Two-surgeon technique of parenchymal transection contributes to reduced transfusion rate in patients undergoing major hepatectomy

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dc.contributor.author Palavecino, Martin
dc.contributor.author Kishi, Yoji
dc.contributor.author Chun, Yun
dc.contributor.author Brown, David
dc.contributor.author Gottumukkala, Vijaya
dc.contributor.author Lichtiger, Benjamin
dc.contributor.author Curley, Steven
dc.contributor.author Abdalla, Eddie
dc.contributor.author Vauthey, Jean-Nicolas
dc.date.accessioned 2015-11-19T09:06:36Z
dc.date.available 2015-11-19T09:06:36Z
dc.date.copyright 2010
dc.date.issued 2015-11-19
dc.identifier.issn 0039-6060 en_US
dc.identifier.uri http://hdl.handle.net/10725/2621
dc.description.abstract Background Blood transfusions are an independent risk factor for adverse outcomes after hepatectomy. In-hospital transfusions are still reported in one third of patients in major series. Data on factors affecting blood transfusions in large series of liver resection are limited. The aim of this study was to evaluate factors predictive of blood transfusion in hepatectomies performed at a tertiary referral center. Methods Records of 1,477 patients who underwent 1,557 liver resections between 1998 and 2007 were reviewed. Multivariate analysis of risk factors for red cell transfusion was performed. Results Median intra-operative blood loss was 250 cc, and 30-day peri-operative red cell transfusion rate was 27%. On multivariate analysis, factors that significantly predicted increased red cell transfusion rates were female sex, pre-operative hematocrit <30%, platelet count <100,000/mm3, simultaneous resection of other organs, major hepatic resection, use of the Pringle maneuver, and tumors >10 cm. Parenchymal transection technique was an independent risk factor for perioperative red cell transfusion; the usage of the 2-surgeon technique (combined saline-linked cautery and ultrasonic dissection) was associated with a lower transfusion rate than other techniques, including ultrasonic dissection alone, finger fracture, and stapling (P < .001). Conclusion Although most factors that affect the red cell transfusion rate for liver resection are patient- or tumor-related, the parenchymal transection technique is under the surgeon's control. The decrease in transfusion rate associated with the use of the 2-surgeon technique emphasizes the important role of the hepatobiliary surgeon in determining outcomes after liver resection. Liver resection is the treatment of choice for primary and secondary malignant tumors and benign tumors based on well-defined criteria. Liver resection has been used increasingly in the last 20 years, and mortality rates associated with the procedure are less than 5% at high-volume centers.1, 2 and 3 The safety of liver resection is in part the result of the development of techniques aimed at reducing blood loss. Despite these improvements, blood transfusion is still reported in more than one third of patients who undergo liver resection.4, 5, 6 and 7 These high rates of blood transfusion are likely associated with patient and tumor factors. Although transfusion rates can be reduced to almost 0 in uncomplicated hepatectomies, the blood transfusion rates associated with liver resection remain significant at tertiary referral centers, such as ours. This difference is because patients treated at such centers often present with large tumor size,8 underlying liver disease,9 and chemotherapy-associated hepatic toxicity.10 In an effort to reduce the need for blood transfusions in patients undergoing liver resection, we developed a 2-surgeon technique to optimize parenchymal transection.11 In our preliminary series,11 the combined use of saline-linked cautery and ultrasonic dissection was shown to be safe and to reduce blood loss, operation time, and time of inflow occlusion. The objective of this study was to evaluate, in our experience over a 10-year period, factors predictive of blood transfusion in patients who underwent liver resection. Further, we evaluated the effect of the increasing use of the 2-surgeon technique for parenchymal transection on the blood transfusion rate. en_US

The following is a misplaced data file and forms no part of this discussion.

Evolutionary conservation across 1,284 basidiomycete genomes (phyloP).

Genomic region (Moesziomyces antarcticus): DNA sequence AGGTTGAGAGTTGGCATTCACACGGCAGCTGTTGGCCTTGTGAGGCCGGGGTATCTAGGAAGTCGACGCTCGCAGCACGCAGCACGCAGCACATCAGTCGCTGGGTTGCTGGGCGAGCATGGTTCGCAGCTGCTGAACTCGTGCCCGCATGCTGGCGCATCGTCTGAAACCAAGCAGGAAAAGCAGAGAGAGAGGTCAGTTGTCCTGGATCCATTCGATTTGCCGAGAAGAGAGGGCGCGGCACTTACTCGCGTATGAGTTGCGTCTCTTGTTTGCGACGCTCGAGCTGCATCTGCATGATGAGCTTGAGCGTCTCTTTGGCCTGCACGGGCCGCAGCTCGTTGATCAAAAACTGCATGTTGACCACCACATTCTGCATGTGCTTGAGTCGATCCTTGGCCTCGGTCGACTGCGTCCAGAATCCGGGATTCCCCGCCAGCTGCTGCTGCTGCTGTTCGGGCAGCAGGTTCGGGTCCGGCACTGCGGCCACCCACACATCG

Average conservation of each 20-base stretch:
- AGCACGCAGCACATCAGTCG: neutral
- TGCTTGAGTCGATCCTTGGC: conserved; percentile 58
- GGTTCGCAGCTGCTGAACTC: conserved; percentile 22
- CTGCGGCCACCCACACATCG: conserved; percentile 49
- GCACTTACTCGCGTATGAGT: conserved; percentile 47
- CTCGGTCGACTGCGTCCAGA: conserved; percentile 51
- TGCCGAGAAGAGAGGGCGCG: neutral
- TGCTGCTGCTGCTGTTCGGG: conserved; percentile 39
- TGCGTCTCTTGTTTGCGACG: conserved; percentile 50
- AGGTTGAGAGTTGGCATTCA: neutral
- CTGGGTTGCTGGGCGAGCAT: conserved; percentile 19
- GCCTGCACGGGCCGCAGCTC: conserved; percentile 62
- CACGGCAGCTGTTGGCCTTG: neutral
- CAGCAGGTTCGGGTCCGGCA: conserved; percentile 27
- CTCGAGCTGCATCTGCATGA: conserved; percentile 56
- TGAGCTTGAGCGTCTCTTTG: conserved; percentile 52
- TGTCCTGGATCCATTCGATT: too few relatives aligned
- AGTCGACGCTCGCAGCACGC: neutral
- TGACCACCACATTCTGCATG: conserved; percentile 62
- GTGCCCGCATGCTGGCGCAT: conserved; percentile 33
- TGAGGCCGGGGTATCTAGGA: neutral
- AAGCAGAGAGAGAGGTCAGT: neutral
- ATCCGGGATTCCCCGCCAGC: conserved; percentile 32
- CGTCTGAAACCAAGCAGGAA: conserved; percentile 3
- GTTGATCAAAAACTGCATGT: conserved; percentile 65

dc.language.iso en en_US
dc.title Two-surgeon technique of parenchymal transection contributes to reduced transfusion rate in patients undergoing major hepatectomy en_US
dc.type Article en_US
dc.description.version Published en_US
dc.title.subtitle Analysis of 1,557 consecutive liver resections en_US
dc.author.school SOM en_US
dc.author.idnumber 201100945 en_US
dc.author.woa N/A en_US
dc.author.department N/A en_US
dc.description.embargo N/A en_US
dc.relation.journal Surgery en_US
dc.journal.volume 147 en_US
dc.journal.issue 1 en_US
dc.article.pages 40-48 en_US
dc.identifier.doi http://dx.doi.org/10.1016/j.surg.2009.06.027 en_US
dc.identifier.ctation Palavecino, M., Kishi, Y., Chun, Y. S., Brown, D. L., Gottumukkala, V. N., Lichtiger, B., ... & Vauthey, J. N. (2010). Two-surgeon technique of parenchymal transection contributes to reduced transfusion rate in patients undergoing major hepatectomy: analysis of 1,557 consecutive liver resections. Surgery, 147(1), 40-48. en_US
dc.author.email eddie.abdalla@lau.edu.lb
dc.identifier.url http://www.sciencedirect.com/science/article/pii/S0039606009004097

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